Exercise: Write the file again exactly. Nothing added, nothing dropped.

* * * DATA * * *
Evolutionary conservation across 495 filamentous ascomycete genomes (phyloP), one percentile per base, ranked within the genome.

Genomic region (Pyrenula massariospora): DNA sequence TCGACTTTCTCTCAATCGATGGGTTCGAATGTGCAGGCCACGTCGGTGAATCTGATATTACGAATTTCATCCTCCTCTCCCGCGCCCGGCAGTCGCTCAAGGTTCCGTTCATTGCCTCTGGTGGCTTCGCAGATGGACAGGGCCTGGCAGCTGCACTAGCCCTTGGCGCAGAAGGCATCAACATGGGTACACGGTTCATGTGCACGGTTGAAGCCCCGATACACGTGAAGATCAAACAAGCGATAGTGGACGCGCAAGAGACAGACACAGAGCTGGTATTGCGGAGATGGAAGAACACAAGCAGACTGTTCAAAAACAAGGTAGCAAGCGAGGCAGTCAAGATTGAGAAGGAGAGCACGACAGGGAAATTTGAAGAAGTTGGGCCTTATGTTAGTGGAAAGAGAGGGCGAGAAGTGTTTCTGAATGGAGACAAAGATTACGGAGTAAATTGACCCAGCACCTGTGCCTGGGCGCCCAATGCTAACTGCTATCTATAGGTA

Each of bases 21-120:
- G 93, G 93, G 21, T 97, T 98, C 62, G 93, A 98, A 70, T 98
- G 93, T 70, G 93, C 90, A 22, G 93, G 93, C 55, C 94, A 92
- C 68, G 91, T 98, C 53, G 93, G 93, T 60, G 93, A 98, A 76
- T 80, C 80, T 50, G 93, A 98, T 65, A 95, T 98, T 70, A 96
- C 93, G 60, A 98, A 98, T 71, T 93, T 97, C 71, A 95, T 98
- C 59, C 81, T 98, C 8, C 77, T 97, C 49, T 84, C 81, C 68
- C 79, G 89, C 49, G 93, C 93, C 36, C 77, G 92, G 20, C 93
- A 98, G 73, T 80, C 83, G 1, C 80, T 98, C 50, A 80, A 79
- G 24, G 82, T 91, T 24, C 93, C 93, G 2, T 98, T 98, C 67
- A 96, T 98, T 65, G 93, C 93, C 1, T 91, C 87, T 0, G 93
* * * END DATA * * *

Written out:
Evolutionary conservation across 495 filamentous ascomycete genomes (phyloP), one percentile per base, ranked within the genome.

Genomic region (Pyrenula massariospora): DNA sequence TCGACTTTCTCTCAATCGATGGGTTCGAATGTGCAGGCCACGTCGGTGAATCTGATATTACGAATTTCATCCTCCTCTCCCGCGCCCGGCAGTCGCTCAAGGTTCCGTTCATTGCCTCTGGTGGCTTCGCAGATGGACAGGGCCTGGCAGCTGCACTAGCCCTTGGCGCAGAAGGCATCAACATGGGTACACGGTTCATGTGCACGGTTGAAGCCCCGATACACGTGAAGATCAAACAAGCGATAGTGGACGCGCAAGAGACAGACACAGAGCTGGTATTGCGGAGATGGAAGAACACAAGCAGACTGTTCAAAAACAAGGTAGCAAGCGAGGCAGTCAAGATTGAGAAGGAGAGCACGACAGGGAAATTTGAAGAAGTTGGGCCTTATGTTAGTGGAAAGAGAGGGCGAGAAGTGTTTCTGAATGGAGACAAAGATTACGGAGTAAATTGACCCAGCACCTGTGCCTGGGCGCCCAATGCTAACTGCTATCTATAGGTA

Each of bases 21-120:
- G 93, G 93, G 21, T 97, T 98, C 62, G 93, A 98, A 70, T 98
- G 93, T 70, G 93, C 90, A 22, G 93, G 93, C 55, C 94, A 92
- C 68, G 91, T 98, C 53, G 93, G 93, T 60, G 93, A 98, A 76
- T 80, C 80, T 50, G 93, A 98, T 65, A 95, T 98, T 70, A 96
- C 93, G 60, A 98, A 98, T 71, T 93, T 97, C 71, A 95, T 98
- C 59, C 81, T 98, C 8, C 77, T 97, C 49, T 84, C 81, C 68
- C 79, G 89, C 49, G 93, C 93, C 36, C 77, G 92, G 20, C 93
- A 98, G 73, T 80, C 83, G 1, C 80, T 98, C 50, A 80, A 79
- G 24, G 82, T 91, T 24, C 93, C 93, G 2, T 98, T 98, C 67
- A 96, T 98, T 65, G 93, C 93, C 1, T 91, C 87, T 0, G 93